Lane closures to be expected with work getting underway this week on Coon Key Multi-Use Recreational Trail between downtown and St. Armands

Crews will be removing 223 Australian pines along John Ringling Causeway

The Coon Key Bridge is one of the links between downtown Sarasota and St. Armands Circle. Image from Google Maps

Drivers traveling on the John Ringling Causeway to and from St. Armands Key can expect limited lane closures beginning this week as work starts on the new Coon Key Multi-Use Recreational Trail (MURT), the City of Sarasota has announced.

In partnership with the Florida Department of Transportation (FDOT), the city will be constructing a 10-foot-wide, multi-use trail that will extend from the Coon Key Bridge to St. Armands Circle, a city news release explains. “The trail will provide an improved, safer multi-modal transportation option for pedestrians and bicyclists that connects the barrier islands with downtown and the future extension of the Legacy Trail,” the release adds.

As part of the project, crews will be removing Australian pines, an invasive species that can easily be toppled during a storm because of the trees’ shallow root systems, “presenting a serious safety hazard along this evacuation route,” the release points out. “A total of 223 Australian pines will be removed and replaced with 246 new trees of various native species as part of the project,” the release says.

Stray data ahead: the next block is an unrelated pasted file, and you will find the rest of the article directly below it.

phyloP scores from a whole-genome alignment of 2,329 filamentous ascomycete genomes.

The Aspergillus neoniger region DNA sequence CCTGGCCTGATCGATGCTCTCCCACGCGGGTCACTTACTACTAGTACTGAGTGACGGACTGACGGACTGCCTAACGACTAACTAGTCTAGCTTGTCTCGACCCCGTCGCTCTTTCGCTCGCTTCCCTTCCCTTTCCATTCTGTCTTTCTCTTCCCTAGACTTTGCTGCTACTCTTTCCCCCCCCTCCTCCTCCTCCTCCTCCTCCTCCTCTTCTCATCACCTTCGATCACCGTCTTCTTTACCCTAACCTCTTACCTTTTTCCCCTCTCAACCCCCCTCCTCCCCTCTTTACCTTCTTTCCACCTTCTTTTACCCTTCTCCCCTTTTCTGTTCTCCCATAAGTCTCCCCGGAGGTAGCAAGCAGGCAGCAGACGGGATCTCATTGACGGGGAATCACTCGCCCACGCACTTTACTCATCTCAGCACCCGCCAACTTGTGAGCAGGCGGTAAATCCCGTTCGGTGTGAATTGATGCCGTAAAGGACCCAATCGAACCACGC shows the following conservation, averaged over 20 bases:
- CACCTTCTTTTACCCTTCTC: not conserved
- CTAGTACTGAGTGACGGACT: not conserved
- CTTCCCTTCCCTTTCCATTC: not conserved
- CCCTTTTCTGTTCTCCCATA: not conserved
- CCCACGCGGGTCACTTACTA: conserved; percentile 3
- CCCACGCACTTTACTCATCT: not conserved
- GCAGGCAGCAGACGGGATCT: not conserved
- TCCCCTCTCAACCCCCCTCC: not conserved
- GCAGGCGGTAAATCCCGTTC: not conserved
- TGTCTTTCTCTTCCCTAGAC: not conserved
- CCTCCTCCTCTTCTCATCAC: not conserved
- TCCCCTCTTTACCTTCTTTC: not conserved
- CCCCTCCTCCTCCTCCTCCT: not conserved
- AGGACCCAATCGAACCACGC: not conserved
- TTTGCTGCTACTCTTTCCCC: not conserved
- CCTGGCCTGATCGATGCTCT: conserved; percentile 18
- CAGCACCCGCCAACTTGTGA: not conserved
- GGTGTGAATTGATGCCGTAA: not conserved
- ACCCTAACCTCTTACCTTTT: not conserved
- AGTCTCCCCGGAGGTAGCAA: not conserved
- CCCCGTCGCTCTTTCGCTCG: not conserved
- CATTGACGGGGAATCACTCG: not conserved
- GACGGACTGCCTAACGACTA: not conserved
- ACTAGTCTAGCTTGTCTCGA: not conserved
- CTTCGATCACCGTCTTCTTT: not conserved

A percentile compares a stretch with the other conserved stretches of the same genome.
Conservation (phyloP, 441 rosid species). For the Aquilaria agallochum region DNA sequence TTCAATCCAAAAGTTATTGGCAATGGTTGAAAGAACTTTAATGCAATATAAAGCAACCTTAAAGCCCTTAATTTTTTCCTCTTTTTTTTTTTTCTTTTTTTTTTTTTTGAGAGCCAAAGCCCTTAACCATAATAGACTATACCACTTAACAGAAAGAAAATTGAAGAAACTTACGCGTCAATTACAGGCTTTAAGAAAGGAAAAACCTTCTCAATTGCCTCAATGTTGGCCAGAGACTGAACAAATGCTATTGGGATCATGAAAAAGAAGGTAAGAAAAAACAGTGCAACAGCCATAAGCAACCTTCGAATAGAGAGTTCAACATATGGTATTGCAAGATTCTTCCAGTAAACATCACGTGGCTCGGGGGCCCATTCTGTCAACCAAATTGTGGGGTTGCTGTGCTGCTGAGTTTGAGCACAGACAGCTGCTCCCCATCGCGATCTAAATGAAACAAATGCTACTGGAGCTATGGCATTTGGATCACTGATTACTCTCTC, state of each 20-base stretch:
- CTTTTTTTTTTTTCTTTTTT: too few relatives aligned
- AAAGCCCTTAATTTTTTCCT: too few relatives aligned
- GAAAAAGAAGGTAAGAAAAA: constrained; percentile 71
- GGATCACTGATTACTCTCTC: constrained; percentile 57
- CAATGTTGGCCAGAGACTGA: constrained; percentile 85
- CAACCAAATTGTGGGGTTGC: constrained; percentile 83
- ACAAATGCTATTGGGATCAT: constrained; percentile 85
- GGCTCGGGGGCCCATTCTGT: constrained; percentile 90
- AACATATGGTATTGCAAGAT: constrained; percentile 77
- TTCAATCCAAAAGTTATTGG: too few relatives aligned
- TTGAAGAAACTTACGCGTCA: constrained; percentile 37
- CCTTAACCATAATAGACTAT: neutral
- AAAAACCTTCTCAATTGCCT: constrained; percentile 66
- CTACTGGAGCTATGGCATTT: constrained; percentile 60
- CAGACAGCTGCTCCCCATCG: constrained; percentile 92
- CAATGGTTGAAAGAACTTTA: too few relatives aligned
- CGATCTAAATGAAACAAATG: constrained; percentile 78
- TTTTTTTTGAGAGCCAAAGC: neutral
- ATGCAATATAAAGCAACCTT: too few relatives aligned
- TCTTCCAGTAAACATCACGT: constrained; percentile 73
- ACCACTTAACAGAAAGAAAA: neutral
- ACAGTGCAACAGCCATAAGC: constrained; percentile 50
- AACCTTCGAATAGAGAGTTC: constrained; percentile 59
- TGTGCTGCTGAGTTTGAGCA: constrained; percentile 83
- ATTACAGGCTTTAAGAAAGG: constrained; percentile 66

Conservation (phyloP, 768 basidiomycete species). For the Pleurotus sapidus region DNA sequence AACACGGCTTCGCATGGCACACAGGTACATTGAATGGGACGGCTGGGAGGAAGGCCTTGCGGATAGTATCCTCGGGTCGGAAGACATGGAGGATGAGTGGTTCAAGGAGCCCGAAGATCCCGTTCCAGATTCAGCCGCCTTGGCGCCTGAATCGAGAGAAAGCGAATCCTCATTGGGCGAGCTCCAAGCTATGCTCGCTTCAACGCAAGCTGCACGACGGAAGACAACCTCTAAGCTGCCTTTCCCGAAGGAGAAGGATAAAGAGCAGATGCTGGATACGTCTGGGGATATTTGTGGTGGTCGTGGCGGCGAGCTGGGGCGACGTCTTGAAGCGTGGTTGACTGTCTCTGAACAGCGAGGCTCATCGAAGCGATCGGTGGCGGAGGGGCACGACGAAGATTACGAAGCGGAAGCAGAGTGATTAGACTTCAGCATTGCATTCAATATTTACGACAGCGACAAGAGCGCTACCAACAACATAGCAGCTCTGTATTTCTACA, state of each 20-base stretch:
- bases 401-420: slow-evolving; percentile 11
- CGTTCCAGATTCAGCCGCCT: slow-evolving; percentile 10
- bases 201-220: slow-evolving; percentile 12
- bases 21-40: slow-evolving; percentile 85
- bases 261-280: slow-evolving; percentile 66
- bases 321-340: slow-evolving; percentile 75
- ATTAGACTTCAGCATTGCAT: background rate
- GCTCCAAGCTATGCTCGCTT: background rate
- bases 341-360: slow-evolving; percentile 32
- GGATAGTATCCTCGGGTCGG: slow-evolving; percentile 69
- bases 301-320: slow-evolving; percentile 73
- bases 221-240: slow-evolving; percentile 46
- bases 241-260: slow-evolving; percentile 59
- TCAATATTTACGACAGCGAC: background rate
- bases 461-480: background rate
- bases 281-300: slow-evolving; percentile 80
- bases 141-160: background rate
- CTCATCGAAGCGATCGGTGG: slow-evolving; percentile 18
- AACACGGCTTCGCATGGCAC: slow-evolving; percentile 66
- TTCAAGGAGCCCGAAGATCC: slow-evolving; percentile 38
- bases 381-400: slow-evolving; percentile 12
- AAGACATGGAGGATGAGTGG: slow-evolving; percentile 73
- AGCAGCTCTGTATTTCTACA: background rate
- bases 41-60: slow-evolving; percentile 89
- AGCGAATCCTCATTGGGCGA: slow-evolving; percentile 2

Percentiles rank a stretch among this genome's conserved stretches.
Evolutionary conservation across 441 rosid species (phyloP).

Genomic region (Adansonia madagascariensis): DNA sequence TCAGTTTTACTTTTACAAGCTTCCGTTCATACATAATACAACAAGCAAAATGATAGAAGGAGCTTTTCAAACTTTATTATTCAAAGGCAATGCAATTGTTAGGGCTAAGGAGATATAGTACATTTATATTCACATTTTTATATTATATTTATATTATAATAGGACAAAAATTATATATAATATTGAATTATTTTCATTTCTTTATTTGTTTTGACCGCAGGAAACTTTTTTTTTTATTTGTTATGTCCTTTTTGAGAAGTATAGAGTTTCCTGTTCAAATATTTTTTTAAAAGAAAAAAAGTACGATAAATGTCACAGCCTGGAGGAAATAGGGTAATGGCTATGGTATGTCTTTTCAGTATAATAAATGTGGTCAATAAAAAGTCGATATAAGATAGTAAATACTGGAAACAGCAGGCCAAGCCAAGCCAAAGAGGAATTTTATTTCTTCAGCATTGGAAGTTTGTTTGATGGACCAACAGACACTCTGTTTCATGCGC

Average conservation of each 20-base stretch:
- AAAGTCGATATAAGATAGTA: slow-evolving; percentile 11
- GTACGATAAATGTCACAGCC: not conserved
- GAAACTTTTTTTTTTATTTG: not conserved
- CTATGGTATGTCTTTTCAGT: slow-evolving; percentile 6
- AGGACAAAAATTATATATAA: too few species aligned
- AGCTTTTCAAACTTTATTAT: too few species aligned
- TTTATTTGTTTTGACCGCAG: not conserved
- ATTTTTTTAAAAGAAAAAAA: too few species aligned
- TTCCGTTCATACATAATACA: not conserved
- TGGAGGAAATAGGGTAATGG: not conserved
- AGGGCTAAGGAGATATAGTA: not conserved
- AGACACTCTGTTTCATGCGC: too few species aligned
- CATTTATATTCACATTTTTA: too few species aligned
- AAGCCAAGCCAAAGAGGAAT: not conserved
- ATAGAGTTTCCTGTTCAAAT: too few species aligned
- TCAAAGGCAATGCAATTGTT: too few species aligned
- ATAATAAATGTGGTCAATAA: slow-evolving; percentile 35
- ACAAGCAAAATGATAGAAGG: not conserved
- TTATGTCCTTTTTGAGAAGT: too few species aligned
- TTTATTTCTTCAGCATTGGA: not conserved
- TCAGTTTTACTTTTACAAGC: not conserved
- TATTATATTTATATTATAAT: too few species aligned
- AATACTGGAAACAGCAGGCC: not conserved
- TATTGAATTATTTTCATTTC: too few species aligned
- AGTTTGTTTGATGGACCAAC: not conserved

Crews will begin tree removal on the south side of John Ringling Causeway and then move to the north side, the release notes. “To ensure the safety of workers and motorists, vehicular traffic will be reduced to one lane on whichever side of the road the crews are working. This work is anticipated to be completed by early December. Construction of the trail will follow and is not expected to significantly impact traffic,” the release points out.

The MURT project also includes the replacement of a 16-inch water main on the north side of the road, storm drain replacement and the installation of three bus shelters, the release notes. “The entire project is expected to take about 11 months to complete.”

The total project cost is $1.89 million, with about $830,000 funded by an FDOT grant, the release adds.